FIG. 2 illustrates a setup 200 of an immersion optical projection system, in accordance with a second embodiment of the present invention. This is a bath configuration. A barrel 202 supports a final lens 204. A specialty fluid 206 is contained in a layer between the final lens 204, and a semiconductor wafer 208 that is to be pattern-exposed. The semiconductor wafer 208 is locked to a scanning stage 210 for the duration of the exposure process. The scanning stage 210 is surrounded by a wall 212 that encloses a layer of the specialty fluid 206, as if in a bathtub. The scanning stage moves stepwise within its own plane that is horizontal, here shown in cross section, and perpendicular to the page. The specialty fluid 206 may be perfluoropolyether (PFPE), or cyclo-octane. The scanning stage 210 presents the semiconductor wafer 208 with a photoresist coating, not shown, for pattern exposure by radiation such as light of a particular wavelength from the final lens 204. Light from the final lens 204 traverses a narrow space that is filled with the specialty fluid 206 instead of air or water between the final lens 204 and the photoresist coating, not shown, on the semiconductor wafer 208. The fill and drain mechanisms for the bath are not shown.

In the above embodiments of the invention, an immersion photolithography method and a system are proposed to replace pure, or de-ionized water, with an effectively water-free fluid volume that is in contact with the lens on its upper, or first end, and with the substrate on its lower, or second end. The system includes a radiation source that provides electromagnetic radiation of 193 nm, or less, and at least one lens that transmits at least that selected predominant wavelength. The shorter wavelengths that may be used include 157 nm, or less. The fluid volume is chemically compatible with the selected product substrate, which may be a topmost photoresist layer of a semiconductor wafer. The fluid is preferred to have no water in it, but it may still contain a small portion of water for some embodiments. Although the fluid may still contain some water, it is deemed as “effectively water-free” when the water content is below 25 percent of the total volume, and in some cases, it is below 20 percent. The relatively small concentration of the water in the fluid helps to produce a better refraction index. Examples of selected, water-free fluid volumes include a Perfluorinated Polyether based fluid, such as perfluoropolyether (PFPE), made by E.I. DuPont de Nemours and Company, or a cyclo-octane based fluid. The light absorption rate of any one of such fluid volumes is preferred to be less than 0.1%, even when water is used. Also, a selected fluid volume typically has a viscosity value less than that of pure or de-ionized water. In addition, in order to assure the wetting of all surfaces in the optical path, for maximum and proper light transmission, and to avoid the attachment to any surface of bubbles (that would optically distort a projected image, the fluid volume may contain surfactants. In such case, the molar concentration of hydroxyl ions, in the fluid volume, may be more than 10−7 mole per liter.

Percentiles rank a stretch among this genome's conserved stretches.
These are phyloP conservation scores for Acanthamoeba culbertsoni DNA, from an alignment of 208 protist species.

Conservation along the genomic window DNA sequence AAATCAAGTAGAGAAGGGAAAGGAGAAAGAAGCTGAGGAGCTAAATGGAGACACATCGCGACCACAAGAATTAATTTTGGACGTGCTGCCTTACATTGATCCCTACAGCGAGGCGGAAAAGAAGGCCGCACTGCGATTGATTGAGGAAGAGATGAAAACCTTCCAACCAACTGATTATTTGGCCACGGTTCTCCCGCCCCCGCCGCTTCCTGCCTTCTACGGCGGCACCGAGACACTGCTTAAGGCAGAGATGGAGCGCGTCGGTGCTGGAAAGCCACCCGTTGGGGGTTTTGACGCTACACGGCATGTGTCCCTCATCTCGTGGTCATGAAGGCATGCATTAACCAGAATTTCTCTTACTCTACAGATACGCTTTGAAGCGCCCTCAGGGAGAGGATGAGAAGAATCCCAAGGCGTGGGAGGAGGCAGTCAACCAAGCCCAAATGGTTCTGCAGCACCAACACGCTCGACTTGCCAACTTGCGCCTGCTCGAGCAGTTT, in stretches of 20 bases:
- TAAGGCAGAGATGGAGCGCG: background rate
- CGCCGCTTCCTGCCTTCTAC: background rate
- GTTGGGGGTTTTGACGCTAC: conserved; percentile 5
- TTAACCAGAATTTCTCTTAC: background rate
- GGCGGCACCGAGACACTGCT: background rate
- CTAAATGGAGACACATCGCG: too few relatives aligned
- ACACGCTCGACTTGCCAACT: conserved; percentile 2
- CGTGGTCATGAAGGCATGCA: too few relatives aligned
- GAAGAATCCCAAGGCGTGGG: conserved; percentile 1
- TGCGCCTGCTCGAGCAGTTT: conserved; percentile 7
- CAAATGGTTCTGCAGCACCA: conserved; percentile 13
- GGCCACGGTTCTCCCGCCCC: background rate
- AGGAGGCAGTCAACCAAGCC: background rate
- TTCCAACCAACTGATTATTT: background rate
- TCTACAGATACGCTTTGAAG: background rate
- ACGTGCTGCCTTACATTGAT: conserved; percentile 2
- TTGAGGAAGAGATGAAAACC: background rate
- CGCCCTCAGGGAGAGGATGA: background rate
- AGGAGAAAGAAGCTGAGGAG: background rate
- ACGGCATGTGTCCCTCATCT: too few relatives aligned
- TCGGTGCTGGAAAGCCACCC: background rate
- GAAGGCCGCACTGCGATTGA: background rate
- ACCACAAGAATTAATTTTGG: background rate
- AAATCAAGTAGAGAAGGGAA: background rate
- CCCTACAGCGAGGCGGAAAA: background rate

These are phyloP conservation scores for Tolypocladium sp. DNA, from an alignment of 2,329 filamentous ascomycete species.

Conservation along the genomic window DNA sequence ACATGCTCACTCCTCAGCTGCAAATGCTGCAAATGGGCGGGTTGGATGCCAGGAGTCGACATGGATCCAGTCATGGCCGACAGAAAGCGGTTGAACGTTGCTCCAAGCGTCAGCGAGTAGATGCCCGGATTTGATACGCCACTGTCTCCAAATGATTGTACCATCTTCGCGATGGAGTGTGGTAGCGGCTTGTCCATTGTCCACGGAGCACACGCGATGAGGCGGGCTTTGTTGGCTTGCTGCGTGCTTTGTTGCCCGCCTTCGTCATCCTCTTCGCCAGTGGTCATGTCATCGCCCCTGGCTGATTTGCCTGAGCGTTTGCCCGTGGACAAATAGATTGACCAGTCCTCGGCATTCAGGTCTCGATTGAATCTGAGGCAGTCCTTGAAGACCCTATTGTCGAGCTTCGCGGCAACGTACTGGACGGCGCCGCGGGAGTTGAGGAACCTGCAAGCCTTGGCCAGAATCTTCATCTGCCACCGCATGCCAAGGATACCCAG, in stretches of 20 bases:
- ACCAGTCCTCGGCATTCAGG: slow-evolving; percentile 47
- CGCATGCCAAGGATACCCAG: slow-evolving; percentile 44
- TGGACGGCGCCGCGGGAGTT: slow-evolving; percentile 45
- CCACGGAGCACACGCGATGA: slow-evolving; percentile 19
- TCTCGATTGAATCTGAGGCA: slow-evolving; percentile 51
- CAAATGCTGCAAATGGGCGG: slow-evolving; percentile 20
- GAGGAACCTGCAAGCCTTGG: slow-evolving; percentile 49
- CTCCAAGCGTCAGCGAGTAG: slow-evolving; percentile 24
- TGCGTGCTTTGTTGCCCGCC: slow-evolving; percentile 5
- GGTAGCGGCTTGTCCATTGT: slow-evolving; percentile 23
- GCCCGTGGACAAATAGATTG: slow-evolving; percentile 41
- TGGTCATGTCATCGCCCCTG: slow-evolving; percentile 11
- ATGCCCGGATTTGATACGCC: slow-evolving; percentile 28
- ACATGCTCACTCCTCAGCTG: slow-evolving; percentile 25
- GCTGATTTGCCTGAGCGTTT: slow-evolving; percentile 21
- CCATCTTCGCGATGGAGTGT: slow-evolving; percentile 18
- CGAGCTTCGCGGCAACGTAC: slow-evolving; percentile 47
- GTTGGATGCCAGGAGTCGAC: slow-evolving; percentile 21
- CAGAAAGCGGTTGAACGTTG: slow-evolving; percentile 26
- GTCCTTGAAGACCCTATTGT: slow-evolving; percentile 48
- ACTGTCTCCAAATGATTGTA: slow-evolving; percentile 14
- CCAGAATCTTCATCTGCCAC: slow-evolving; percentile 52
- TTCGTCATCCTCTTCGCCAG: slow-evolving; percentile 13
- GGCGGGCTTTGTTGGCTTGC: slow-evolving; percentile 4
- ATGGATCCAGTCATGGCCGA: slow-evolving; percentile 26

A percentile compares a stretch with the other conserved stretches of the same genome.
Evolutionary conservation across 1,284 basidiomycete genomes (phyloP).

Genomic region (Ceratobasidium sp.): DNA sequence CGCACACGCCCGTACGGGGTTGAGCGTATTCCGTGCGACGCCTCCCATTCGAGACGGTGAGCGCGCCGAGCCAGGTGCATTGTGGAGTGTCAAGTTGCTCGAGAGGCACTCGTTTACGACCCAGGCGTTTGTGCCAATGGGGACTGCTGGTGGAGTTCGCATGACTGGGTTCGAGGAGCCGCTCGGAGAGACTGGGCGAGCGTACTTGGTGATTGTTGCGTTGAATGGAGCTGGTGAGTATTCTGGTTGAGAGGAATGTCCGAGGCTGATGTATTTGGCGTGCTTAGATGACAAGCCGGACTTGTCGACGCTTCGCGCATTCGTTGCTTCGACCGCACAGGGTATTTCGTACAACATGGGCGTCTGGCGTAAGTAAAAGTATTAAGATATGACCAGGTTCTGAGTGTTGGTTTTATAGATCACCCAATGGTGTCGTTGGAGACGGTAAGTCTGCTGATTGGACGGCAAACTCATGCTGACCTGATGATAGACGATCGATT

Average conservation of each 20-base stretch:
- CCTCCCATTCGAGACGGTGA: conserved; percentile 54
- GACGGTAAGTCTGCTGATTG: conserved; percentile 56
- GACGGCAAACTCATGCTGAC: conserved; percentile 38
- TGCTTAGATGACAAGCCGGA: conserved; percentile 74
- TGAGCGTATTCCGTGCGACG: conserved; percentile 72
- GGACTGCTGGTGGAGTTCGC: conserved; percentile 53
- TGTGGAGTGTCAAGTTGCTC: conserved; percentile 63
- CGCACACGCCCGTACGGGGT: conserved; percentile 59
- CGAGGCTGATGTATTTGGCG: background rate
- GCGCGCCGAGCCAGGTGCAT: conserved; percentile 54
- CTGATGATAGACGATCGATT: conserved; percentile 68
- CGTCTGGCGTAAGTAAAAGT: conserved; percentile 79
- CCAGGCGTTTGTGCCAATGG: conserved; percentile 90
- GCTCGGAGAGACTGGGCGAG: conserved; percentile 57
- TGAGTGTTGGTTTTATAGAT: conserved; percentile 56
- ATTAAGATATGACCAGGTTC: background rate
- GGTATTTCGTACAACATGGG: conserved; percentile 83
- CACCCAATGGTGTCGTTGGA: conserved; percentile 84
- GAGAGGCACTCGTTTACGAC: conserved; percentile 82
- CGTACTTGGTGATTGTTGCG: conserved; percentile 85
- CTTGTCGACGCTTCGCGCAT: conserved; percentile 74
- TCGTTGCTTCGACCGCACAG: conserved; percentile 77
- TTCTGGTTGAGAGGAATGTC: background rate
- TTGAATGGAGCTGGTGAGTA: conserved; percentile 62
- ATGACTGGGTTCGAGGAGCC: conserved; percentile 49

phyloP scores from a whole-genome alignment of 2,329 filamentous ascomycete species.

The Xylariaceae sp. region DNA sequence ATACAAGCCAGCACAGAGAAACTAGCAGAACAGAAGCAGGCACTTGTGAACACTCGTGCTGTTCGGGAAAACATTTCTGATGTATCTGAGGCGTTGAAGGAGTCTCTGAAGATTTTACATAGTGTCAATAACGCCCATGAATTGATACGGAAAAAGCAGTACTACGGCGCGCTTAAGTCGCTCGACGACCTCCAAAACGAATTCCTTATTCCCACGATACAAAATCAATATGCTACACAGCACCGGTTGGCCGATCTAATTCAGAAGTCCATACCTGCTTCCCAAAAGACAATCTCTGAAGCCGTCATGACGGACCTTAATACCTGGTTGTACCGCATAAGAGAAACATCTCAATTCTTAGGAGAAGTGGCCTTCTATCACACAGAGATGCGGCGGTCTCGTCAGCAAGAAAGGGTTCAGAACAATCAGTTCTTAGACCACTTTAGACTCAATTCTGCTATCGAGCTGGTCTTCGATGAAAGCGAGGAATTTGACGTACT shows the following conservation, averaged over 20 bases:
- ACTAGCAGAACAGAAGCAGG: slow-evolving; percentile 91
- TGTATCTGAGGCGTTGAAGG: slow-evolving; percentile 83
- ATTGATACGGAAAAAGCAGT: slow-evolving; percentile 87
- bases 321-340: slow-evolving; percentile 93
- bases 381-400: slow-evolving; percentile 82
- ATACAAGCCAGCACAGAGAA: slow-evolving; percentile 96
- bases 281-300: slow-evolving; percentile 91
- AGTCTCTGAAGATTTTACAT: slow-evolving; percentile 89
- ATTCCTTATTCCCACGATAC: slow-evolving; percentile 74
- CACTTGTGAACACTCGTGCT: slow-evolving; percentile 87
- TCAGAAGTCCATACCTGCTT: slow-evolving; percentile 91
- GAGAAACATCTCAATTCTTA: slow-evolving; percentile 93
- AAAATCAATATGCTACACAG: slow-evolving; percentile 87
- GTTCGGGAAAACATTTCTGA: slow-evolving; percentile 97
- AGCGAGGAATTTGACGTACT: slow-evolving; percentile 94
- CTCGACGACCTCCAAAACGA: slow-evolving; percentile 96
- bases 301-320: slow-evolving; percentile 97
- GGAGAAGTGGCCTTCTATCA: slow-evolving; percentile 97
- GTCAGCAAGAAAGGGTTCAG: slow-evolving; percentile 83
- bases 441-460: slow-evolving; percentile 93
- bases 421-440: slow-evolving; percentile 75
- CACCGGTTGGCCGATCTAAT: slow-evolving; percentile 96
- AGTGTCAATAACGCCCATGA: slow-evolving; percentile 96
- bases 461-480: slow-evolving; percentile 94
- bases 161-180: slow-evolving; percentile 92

Fresh, filtered, fluid must be constantly introduced to wash away contaminants. Filtering, or a degas module, is also necessary to remove bubbles that could distort imaging. The temperature of the fluid and the staging must be controlled precisely so that the thermal condition of the fluid remains the same.

In this invention, an effectively water-free fluid is used in immersion lithography without degrading the photoresist used for appropriate sub-193-nanometer lithography. The effectively water-free fluid facilitates the optical purpose without chemically or physically reacting with the photoresist coating on the semiconductor wafer.

The above illustration provides many different embodiments or embodiments for implementing different features of the invention. Specific embodiments of components and processes are described to help clarify the invention. These are, of course, merely embodiments, and are not intended to limit the invention from that described in the claims.

Although the invention is illustrated and described herein as embodied in one or more specific examples, it is nevertheless not intended to be limited to the details shown, since various modifications and structural changes may be made therein without departing from the spirit of the invention, and within the scope and range of equivalents of the claims. Accordingly, it is appropriate that the appended claims be construed broadly, and in a manner consistent with the scope of the invention, as set forth in the following claims.